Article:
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ABSTRACT: OBJECTIVE: Given that the Women's Health Initiative reported in 2002 increased risks of breast cancer and cardiovascular events with hormone therapy (HT) use and many women discontinued use, we assessed the use and perceived efficacy of complementary and alternative medicines (CAMs) for menopausal symptom relief after discontinuation of HT. METHODS: Postmenopausal women aged 50 to 65 years within the United Kingdom Collaborative Trial of Ovarian Cancer Screening who were willing to take part in a secondary study were mailed a survey to evaluate menopausal symptom management. Use and perceived efficacy of CAMs for relief of vasomotor symptoms (VMS) upon discontinuation of HT were examined. RESULTS: The survey was sent to 15,000 women between July 2 and July 9, 2008. Seventy-one percent (10,662 of 15,000) responded, and 10,607 women with complete data were included. Ever use of HT was reported by 60.2% (6,383 of 10,607). At survey completion, 79.3% (5,060 of 6,383) had discontinued HT, with 89.7% (4,540 of 5,060) of the latter reporting using one or more CAMs for VMS relief. About 70.4% (3,561 of 5,060) used herbal remedies, with evening primrose oil (48.6%; 2,205 of 4,540) and black cohosh (30.3%;1,377 of 4,540) being most commonly used. Exercise was used by 68.2% (3,098 of 4,540), whereas other behavioral/lifestyle approaches were less frequently reported (13.9%; 6,294 of 540). Contrarily, more women (57%-72%) rated behavioral/lifestyle approaches as effective compared with herbal remedies (28%-46%; rating >/=4 on a "helpfulness" scale from 1-10). Among medical treatments, selective serotonin reuptake inhibitors were used by 10% and rated effective by 72.1%. CONCLUSIONS: Although more women use over-the-counter medicines, behavioral/lifestyle approaches seem to provide better relief of VMS. There is a pressing need for better evidence-based lay information to support decision-making on CAM use for relief of VMS.This is an open-access article distributed under the terms of the Creative Commons Attribution-NonCommercial-NoDerivatives 3.0 License, where it is permissible to download and share the work provided it is properly cited. The work cannot be changed in any way or used commercially. http://creativecommons.org/licenses/by-nc-nd/3.0.Menopause 10/2014; DOI:10.1097/GME.0000000000000330 · 2.81 Impact Factor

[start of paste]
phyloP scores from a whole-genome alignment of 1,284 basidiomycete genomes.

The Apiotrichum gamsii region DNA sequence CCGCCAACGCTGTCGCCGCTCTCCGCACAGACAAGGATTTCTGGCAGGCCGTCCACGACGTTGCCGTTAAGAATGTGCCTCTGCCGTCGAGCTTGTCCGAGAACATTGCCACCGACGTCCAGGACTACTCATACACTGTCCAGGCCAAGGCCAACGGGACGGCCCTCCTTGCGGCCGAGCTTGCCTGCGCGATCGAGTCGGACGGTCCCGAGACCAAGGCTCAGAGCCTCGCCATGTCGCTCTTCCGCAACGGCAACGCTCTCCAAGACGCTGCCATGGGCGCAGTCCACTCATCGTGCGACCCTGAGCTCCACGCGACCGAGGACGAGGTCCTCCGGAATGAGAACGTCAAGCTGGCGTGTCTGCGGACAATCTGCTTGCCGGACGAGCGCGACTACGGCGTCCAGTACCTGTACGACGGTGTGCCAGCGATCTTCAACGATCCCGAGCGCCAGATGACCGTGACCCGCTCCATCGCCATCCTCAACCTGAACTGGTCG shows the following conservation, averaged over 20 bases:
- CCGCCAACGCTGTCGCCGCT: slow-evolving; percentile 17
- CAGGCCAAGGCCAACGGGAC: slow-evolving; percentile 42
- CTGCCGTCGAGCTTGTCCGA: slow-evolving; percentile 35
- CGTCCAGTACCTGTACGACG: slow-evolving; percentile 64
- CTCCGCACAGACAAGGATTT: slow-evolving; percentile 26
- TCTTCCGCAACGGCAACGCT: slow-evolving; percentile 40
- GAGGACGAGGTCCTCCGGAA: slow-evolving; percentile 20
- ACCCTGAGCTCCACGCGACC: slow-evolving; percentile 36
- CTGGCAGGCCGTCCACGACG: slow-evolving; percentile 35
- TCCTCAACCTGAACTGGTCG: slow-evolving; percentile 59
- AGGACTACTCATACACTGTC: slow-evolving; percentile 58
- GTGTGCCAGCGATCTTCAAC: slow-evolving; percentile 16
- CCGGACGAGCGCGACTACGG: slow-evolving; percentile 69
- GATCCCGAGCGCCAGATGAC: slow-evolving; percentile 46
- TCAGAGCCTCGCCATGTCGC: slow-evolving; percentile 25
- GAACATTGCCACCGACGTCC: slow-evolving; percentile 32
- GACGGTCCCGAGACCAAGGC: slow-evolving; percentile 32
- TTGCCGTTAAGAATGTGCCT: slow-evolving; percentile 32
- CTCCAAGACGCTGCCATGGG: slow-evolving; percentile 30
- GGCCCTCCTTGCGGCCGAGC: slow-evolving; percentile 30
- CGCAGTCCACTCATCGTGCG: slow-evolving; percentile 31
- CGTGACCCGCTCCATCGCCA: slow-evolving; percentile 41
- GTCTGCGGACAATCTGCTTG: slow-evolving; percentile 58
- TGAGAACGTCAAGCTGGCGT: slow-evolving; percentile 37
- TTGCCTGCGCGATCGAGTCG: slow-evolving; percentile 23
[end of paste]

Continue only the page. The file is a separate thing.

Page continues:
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ABSTRACT: Few researches dealt with the mean age and the correlation between menopause and osteoporosis in the Kingdom of Saudi Arabia (KSA). For this reason the authors have the idea to study severity of menopausal symptoms and knowledge, attitude and practice towards menopause among Saudi women. In this cross -sectional study, a sample of 233 Saudi women from 45 to 55 years old was collected randomly in Primary Care Clinic, King Khalid University Hospital, Riyadh. The data collection was in a form of questionnaire. The sample was categorized into 3 groups: premenopausal, perimenopausal and postmenopausal women. The severities of menopausal symptoms using menopause quality of life (MENQOL) questionnaire were as follows: Menopausal symptoms experienced by women in sample recorded that 68.51% suffered from hot flashes and excessive sweating, 37.7% dryness of vagina and 30.7% sexual problems. In assessing knowledge attitude and practices (KAP) towards menopause, 57.5% recognized that menopause was concerned with stop of menstruation and 47.9% denying the physical and psychological effects of menopause. Concerning the severity of symptoms, the hot flashes and excessive sweating was the most sever and frequent symptoms among three groups. And the authors needed more awareness towards menopause in Saudi community.